Rimegepant, a 2nd generation oral CGRP-Receptor Antagonist, is for the acute treatment of Migraine
 

migraine headache-1910649_1280 Pixabay by TypographyImages CC0Biohaven Pharmaceutical Holding Company Ltd. announced that it is completing enrollment in the first of its two registrational Phase 3 clinical trials, Study BHV3000-301, to establish the safety and efficacy of orally-dosed rimegepant.  Study BHV3000-301 has enrolled over 1,400 subjects since July 2017.  Rimegepant is a second generation, oral, calcitonin gene related peptide (CGRP) receptor antagonist being developed for the acute treatment of migraine. Rimegepant has composition of matter protection until 2030, not including patent term adjustment or any potential patent term extension. Rimegepant is one of only two small molecule CGRP-receptor antagonists in late stage clinical development.
 

CGRP-receptor antagonists represent a novel class of drug candidates designed to block the molecules in the body responsible for pain and associated symptoms that occur during a migraine attack. Additionally, large numbers of migraine patients, especially those with cardiovascular disease or hypertension for whom existing treatment options such as triptans are contraindicated, may benefit from safe and effective oral CGRP-receptor antagonists since this class of drugs is not associated with vasoconstriction.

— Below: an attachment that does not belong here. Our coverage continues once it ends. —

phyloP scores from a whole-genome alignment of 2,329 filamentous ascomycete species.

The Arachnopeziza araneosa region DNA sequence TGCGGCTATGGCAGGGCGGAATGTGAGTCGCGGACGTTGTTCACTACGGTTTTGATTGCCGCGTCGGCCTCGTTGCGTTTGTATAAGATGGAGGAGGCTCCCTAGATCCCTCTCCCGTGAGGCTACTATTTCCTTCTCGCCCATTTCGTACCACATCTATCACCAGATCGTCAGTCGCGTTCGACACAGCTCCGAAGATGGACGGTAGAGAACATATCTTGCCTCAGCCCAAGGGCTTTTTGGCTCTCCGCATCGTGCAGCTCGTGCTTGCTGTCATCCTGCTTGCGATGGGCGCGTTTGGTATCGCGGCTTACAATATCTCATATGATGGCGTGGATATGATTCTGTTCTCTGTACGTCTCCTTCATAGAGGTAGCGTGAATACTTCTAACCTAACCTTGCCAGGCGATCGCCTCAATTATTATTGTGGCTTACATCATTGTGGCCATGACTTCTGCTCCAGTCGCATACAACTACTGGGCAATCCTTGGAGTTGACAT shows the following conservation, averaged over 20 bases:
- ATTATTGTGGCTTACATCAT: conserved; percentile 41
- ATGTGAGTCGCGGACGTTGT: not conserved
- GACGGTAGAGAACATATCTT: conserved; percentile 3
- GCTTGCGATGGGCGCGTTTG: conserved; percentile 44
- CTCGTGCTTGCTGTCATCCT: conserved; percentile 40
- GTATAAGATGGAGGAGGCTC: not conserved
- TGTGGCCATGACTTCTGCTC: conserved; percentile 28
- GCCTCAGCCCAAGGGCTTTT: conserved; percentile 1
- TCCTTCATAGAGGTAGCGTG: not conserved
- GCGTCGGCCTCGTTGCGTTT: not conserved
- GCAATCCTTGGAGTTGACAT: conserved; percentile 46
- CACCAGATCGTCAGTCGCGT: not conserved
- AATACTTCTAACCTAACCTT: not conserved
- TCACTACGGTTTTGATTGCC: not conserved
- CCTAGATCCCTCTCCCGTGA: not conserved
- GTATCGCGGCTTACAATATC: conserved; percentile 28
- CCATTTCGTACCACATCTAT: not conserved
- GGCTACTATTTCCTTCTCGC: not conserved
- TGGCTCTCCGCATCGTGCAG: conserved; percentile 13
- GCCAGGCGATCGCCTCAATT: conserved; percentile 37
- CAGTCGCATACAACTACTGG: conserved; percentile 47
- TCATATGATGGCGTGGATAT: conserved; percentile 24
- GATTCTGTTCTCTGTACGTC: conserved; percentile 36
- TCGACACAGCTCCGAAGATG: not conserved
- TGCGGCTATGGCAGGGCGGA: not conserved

Vlad Coric, M.D., Chief Executive Officer at Biohaven commented, "Completing enrollment in this large Phase 3 pivotal trial in four months reflects the high unmet need of people with migraine and dissatisfaction with current treatment approaches. Our team has focused on advancing small molecule CGRP-receptor antagonists in convenient and easy to use oral or intranasal formulations for patients to control migraines when and where a debilitating attack hits.  We want to give patients the means to control their migraines in their own hands—tablets comprise the vast majority of migraine therapy prescriptions reflecting patient preference while nasal formulations provide rapid, non-invasive treatment. Based upon our Phase 2 data, we believe our lead candidate, rimegepant, has the potential to be a best-in-class and first-in-class treatment option for the acute treatment of migraine."

 

In a previously completed Phase 2b clinical trial, the 75 mg dose of rimegepant was observed to have achieved a statistically significant improvement compared to placebo at two hours post-dosing on all four key migraine symptoms: pain, nausea, photophobia and phonophobia. To the Company's knowledge, rimegepant is the only oral, small molecule CGRP-receptor antagonist currently in development that has achieved statistically significant improvements on all four of these key migraine symptoms within a single study. Rimegepant treated patients also experienced durable efficacy, achieving statistically higher rates of pain freedom at 24 and 48 hours post-dosing compared to placebo. Durability of treatment response is an important unmet need not fulfilled by current treatment options.


SOURCE: Displayed with permission from PR Newswire


Image credits: Antibody Defense courtesy of Pixabay by WerbeFabrik CC0 License; Migraine courtesy of Pixabay by TypographyImages CC0 License